Between games like the original Tomb Raider, and the Uncharted series, it’s pretty clear that Ico is neither the first nor the final word on climbing ruins in videogames, but as I sidled along a wall through a place where the vertical stonework had crumbled away, I found myself thinking about the tension between aesthetic brokenness and gameplay design.
The castle in which Ico takes place has to meet very specific perimeters in order to function as and interesting and functional game world. It has to be navigable — which is to say that it has to be readable. The player has to be able to engage with the environment and be able to recognize which elements are functional, and which elements are not. If there is a ledge too tall for the player to jump and grab, there has to be a box to be moved into place, or a stairway just around the corner, or it has to be clearly and unambiguously too tall to be scaled. Stones designed to crumble under the player’s feet have to be visually marked in some fashion, or they have to shake before they disintegrate, or they have to be in the same place every time the player tries to cross.
None of which, of course, has anything to do with the way actual architecture erodes and decays.
The narrative of Ico makes a very different set of demands on the environment. In order to be playable, there has to be a solution to every puzzle, but in order to fit the story, the player has to feel as if the horned boy is defeating his environment — coaxing long abandoned machinery into movement, squeezing through places where the masonry has failed. The impulse motivating the action of Ico is escape. The boy, as far as the player is given to believe, is never meant to leave the casket into which he is shackled in the very beginning of the game.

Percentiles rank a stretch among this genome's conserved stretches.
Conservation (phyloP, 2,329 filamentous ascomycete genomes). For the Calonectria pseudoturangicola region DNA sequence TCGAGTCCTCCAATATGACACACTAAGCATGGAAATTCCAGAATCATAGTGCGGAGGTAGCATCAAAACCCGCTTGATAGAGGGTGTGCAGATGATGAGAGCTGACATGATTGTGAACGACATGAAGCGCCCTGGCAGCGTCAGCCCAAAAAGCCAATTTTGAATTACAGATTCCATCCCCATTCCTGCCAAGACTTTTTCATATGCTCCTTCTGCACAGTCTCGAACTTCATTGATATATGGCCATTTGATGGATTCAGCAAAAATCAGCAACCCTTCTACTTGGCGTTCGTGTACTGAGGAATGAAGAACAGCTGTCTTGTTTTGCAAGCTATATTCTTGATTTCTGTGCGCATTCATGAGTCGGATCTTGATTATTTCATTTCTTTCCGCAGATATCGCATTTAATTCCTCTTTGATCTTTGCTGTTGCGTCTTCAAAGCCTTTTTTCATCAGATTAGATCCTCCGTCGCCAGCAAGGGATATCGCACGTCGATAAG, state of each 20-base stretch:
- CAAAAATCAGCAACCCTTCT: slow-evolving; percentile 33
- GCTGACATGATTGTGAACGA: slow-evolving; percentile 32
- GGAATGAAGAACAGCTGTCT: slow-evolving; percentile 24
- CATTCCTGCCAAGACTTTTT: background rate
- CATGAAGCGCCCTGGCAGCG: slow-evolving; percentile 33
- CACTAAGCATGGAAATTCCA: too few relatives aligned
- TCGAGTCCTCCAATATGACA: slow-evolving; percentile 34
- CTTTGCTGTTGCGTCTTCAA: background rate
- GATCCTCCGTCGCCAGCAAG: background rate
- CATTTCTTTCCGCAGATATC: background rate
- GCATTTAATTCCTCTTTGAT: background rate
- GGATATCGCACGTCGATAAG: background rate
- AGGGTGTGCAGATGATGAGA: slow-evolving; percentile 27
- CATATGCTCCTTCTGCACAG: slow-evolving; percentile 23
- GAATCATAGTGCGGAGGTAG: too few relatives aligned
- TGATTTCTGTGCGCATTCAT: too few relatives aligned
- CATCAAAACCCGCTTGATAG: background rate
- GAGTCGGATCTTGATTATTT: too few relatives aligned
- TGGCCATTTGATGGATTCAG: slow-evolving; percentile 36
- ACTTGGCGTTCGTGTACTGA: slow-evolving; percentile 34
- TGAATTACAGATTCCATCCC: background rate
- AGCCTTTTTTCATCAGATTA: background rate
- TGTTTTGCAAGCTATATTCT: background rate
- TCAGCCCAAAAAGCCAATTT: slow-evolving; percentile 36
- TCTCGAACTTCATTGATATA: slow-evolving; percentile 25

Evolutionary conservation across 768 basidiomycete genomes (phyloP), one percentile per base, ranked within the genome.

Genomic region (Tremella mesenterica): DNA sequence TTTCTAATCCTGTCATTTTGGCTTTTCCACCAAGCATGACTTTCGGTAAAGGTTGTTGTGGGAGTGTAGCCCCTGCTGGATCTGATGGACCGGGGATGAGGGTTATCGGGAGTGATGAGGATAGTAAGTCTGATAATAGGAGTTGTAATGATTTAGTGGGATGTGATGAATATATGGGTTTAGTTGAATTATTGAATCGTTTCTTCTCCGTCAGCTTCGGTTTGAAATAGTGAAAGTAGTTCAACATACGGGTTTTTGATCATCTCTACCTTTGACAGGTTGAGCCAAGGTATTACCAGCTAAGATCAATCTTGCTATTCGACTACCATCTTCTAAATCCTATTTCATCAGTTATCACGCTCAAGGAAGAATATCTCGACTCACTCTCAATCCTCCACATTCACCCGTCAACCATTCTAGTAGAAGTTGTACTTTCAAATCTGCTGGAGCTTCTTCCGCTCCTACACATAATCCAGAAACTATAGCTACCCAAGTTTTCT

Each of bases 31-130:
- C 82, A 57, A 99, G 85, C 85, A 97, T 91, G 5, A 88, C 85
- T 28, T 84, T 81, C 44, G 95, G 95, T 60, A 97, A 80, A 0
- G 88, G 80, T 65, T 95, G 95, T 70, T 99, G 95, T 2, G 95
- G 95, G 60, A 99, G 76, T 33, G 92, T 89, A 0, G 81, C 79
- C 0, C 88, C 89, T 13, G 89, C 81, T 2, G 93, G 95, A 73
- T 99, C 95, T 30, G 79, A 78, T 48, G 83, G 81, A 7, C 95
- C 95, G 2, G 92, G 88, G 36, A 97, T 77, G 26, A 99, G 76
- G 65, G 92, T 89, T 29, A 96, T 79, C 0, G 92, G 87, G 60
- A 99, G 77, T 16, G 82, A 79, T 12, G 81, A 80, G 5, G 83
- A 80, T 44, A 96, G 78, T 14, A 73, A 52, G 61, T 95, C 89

Except that he is, and he does, in an act of narrative design before the player is — or can be — given control. Something in the world is broken very intentionally, and so the game works.
This, of course, is in no way unique to games. It can be argued that every story requires a broken world, especially (but not only) fable and fantasy. The Chronicles of Narnia begin with a world held in winter by evil magic. The Silmarillion traces the ways in which the world of The Lord of the Rings has been broken and broken again, literally, and catastrophically. The rediscovery of forgotten lore requires that the lore be first forgotten. Ruined castles must in some fashion have been inhabited and then abandoned.
Only in art do we build ruins as ruins, and they tend to be strangely functional.
Indeed, one of the most enjoyable aspects of the world design in Ico is the way the player’s path occasionally spirals back to a location that looks down on an earlier stage. It has the effect of making the castle feel like a more solid place, of a particular size rather than boundless. Part of this is simply good design, but I think it’s also a subtle nudge from the game itself, reminding the player that the world is a beautiful machine, broken exactly as it needs to be.
This week, I found myself crossing one of the causeways above the impossible arches. Not only could I look down into the water, but I could see the courtyard where the dark queen first appeared. The massive front gate was still closed and the torches I lit still burned. There was a way forward but not out.
I took Yorda’s hand and ran. There was greater machinery ahead, and a sword.
But that’s next week.
Time played: 04:03:44
Location: East Arena
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